Old World monkeys had complex brain

New York, July 4 (IANS) Brain complexity can evolve before brain size in the primates, says a study of the brain hidden inside the oldest known Old World monkey skull.

The ancient monkey, known scientifically as Victoriapithecus, first made headlines in 1997 when its fossilised skull was discovered on an island in Kenya’s Lake Victoria, where it lived 15 million years ago.

Researchers have created a three-dimensional computer model of what the animal’s brain likely looked like. Micro-CT scans of the creature’s skull show that Victoriapithecus had a tiny brain relative to its body.

However, the researchers found that despite its puny proportions, the animal’s brain was surprisingly complex.

The CT scans revealed numerous distinctive wrinkles and folds, and the olfactory bulb – the part of the brain used to perceive and analyse smells – was three times larger than expected.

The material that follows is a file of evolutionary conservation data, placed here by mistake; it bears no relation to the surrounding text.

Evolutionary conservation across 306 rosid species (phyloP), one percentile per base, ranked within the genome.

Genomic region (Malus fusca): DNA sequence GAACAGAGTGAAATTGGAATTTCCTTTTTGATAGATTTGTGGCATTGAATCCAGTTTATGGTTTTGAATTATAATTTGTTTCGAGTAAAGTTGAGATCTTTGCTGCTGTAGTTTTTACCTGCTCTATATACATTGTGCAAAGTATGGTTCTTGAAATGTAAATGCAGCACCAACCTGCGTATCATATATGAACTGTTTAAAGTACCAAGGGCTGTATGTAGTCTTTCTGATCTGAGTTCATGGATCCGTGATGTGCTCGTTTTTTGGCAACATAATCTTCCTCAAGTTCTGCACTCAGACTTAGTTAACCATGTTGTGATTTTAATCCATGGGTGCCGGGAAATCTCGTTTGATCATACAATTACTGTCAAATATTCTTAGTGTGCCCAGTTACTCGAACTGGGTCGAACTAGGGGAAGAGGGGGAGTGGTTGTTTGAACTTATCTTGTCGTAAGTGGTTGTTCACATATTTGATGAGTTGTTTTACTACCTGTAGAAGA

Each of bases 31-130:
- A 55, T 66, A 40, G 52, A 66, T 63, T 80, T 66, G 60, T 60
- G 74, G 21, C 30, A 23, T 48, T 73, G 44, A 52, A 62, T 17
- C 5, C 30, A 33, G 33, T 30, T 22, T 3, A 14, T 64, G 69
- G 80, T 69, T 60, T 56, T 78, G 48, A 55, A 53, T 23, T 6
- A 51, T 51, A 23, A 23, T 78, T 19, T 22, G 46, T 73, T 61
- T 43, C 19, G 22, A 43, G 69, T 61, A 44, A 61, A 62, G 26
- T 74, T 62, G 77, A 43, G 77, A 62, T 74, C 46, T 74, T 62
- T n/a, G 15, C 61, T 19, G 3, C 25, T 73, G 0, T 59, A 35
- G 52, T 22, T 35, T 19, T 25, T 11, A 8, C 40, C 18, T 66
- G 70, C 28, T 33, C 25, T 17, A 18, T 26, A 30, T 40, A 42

“It probably had a better sense of smell than many monkeys and apes living today,” said study co-author Lauren Gonzales from Duke University.

“In living higher primates you find the opposite: the brain is very big, and the olfactory bulb is very small, presumably because as their vision got better their sense of smell got worse,” Gonzales said.

“But instead of a tradeoff between smell and sight, Victoriapithecus might have retained both capabilities.”

Its brain volume was about 36 cubic cms, which is less than half the volume of monkeys of the same body size living today.

The results are important because they offer new clues to how primate brains changed over time, and during a period from which there are very few fossils.

“This is the oldest skull researchers have found for Old World monkeys, so it’s one of the only clues we have to their early brain evolution,” said co-author Fred Spoor from Max Planck Institute.

In the absence of fossil evidence, previous researchers have disagreed over whether primate brains got bigger first, and then more folded and complex, or vice versa.

The study was published in Nature Communications.

 

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